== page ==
If returns could be raised, underconsumption could also disappear since some two-thirds of household savings is designated for such targets as education, marriage, housing, and retirement. If households saved less when returns increased because their savings targets were more readily attained, rising yields would solve the underconsumption problem as well.
Policies that raise the profitability of investment will act on several fronts to rouse Japan's lethargic economy and push it back on a growth track that is profitable and sustained. Policies that energize the market for corporate governance, promote mergers and acquisitions, and facilitate bankruptcy together with further financial deregulation will push recapitalization and the revaluation of assets. Greater attention to workouts of problem borrowers will clean up bank balance sheets and revalue assets at more realistic prices than the presently recorded book values. A more dynamic capital market, including active foreign participation, already is forcing corporate managers to pay more attention to profitability and should raise future rates of returns. Policies that ignore such objectives will leave Japan stranded in stagnation.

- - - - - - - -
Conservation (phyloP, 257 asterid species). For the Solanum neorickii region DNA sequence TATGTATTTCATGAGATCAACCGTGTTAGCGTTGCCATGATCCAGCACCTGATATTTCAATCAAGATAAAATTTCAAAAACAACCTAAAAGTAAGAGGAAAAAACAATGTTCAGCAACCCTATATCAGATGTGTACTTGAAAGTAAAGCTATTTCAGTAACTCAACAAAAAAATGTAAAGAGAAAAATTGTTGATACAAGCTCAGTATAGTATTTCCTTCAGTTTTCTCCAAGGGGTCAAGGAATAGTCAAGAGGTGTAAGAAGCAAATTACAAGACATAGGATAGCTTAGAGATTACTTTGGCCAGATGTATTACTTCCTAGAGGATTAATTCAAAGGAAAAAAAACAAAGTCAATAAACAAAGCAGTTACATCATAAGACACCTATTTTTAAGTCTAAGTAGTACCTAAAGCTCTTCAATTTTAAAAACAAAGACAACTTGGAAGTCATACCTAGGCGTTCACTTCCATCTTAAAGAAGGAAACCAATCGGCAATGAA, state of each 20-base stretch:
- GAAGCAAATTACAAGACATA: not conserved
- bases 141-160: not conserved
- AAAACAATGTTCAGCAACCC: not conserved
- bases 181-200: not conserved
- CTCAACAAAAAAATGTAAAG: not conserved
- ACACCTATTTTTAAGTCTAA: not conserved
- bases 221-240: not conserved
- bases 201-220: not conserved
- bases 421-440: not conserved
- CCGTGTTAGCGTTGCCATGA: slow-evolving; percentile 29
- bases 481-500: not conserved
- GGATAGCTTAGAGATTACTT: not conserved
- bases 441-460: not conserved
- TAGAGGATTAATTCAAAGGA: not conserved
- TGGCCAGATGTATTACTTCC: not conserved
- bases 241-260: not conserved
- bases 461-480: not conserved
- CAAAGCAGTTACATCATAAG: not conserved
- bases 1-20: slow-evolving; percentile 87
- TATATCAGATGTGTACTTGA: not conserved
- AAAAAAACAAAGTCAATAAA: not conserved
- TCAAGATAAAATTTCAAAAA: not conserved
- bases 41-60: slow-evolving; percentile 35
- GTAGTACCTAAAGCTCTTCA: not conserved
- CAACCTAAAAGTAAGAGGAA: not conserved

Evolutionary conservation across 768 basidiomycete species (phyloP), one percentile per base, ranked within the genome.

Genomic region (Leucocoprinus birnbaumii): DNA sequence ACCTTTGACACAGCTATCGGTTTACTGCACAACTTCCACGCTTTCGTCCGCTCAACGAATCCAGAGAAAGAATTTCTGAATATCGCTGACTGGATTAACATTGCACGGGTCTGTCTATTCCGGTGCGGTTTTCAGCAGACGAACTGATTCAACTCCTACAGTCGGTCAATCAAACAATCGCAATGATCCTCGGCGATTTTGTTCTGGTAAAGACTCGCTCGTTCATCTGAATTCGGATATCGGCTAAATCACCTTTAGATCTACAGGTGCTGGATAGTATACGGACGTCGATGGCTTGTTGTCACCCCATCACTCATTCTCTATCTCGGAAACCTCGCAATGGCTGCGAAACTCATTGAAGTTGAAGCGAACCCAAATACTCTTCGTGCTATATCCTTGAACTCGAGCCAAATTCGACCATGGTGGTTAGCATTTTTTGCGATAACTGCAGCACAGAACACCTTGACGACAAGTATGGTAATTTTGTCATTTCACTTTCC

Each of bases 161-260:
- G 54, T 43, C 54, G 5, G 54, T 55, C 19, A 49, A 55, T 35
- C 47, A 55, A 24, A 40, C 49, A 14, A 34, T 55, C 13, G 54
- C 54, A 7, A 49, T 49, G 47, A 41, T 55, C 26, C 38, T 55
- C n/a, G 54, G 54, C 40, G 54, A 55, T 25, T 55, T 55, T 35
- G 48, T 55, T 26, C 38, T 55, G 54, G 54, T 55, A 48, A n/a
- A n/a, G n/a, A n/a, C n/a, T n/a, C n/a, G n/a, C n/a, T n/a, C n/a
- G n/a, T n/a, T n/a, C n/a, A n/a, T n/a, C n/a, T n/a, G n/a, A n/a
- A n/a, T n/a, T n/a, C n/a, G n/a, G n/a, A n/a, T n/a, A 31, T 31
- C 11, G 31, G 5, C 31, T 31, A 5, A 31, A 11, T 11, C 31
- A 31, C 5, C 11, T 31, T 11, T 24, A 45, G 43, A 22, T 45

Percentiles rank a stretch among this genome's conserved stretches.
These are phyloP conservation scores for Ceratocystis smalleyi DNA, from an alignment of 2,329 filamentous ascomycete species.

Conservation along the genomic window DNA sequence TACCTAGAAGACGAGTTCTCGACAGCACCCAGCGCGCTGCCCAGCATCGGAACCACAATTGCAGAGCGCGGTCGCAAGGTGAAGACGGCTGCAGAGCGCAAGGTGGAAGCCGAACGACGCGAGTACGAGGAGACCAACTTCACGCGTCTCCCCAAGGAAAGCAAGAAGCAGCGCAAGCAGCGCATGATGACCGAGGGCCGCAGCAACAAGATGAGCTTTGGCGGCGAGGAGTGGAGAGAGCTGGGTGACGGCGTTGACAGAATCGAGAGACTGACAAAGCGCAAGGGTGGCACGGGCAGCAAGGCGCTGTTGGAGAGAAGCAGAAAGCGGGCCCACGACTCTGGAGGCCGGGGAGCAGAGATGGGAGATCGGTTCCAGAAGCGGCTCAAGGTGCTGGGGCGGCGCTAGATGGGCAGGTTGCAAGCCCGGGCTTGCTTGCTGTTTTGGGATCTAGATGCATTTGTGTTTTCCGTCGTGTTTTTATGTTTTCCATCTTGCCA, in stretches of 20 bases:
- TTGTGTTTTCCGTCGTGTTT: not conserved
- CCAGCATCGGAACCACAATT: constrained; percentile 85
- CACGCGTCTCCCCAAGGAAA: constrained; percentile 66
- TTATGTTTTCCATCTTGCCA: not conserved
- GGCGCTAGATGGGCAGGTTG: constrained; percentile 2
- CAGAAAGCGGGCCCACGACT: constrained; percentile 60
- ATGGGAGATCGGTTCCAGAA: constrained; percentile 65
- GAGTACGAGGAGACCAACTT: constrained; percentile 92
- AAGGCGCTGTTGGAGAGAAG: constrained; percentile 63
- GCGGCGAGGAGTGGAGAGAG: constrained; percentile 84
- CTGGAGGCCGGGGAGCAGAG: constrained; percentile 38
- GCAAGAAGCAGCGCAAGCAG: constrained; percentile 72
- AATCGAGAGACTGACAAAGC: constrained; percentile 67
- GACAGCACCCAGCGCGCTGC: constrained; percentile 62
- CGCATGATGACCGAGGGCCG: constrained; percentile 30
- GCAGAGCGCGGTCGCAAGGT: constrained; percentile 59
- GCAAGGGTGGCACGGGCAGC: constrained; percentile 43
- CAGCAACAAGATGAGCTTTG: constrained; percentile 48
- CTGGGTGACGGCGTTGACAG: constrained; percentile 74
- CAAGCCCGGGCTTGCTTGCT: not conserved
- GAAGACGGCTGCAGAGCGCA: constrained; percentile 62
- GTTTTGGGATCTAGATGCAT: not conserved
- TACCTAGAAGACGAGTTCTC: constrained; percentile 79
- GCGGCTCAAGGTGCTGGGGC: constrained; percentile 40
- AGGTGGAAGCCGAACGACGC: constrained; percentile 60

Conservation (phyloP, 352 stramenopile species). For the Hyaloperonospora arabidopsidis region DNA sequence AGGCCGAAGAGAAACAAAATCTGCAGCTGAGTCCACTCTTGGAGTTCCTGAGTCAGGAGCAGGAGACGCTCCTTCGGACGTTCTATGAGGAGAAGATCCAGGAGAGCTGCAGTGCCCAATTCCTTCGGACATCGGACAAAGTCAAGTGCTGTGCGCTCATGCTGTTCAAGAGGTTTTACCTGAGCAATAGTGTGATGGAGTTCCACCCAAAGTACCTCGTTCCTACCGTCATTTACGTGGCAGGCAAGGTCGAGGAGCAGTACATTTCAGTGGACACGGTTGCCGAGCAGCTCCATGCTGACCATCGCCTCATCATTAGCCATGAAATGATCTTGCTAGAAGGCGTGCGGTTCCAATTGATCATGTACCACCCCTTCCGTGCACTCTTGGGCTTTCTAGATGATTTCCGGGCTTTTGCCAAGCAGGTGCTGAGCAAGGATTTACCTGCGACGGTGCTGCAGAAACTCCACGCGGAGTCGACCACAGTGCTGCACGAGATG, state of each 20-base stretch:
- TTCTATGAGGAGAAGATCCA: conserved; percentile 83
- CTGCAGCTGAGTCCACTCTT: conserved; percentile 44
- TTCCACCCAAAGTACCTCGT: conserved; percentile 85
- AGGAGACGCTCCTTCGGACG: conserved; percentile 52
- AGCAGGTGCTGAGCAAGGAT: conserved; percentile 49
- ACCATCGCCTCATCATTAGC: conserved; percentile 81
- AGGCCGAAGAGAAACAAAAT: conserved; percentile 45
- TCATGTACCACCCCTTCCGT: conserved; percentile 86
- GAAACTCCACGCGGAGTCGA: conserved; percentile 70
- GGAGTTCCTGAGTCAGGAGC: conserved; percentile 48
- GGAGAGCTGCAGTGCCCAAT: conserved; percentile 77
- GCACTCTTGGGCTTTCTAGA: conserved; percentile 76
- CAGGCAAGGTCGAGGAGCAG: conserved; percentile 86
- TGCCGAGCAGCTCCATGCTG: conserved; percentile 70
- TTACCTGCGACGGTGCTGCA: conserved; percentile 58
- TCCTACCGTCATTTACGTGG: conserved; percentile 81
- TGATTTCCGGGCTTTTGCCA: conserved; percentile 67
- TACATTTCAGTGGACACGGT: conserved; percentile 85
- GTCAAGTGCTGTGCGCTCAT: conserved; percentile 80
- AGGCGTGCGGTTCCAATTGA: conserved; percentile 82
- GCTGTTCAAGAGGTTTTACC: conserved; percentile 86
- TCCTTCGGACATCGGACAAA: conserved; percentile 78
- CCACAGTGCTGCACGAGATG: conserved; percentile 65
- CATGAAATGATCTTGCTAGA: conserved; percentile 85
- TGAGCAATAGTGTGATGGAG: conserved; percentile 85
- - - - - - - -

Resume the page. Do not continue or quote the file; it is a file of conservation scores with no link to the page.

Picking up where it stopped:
"JEI's Spin on the News" are the opinions of one of more members of JEI's staff and do not necessarily represent the views of the organization.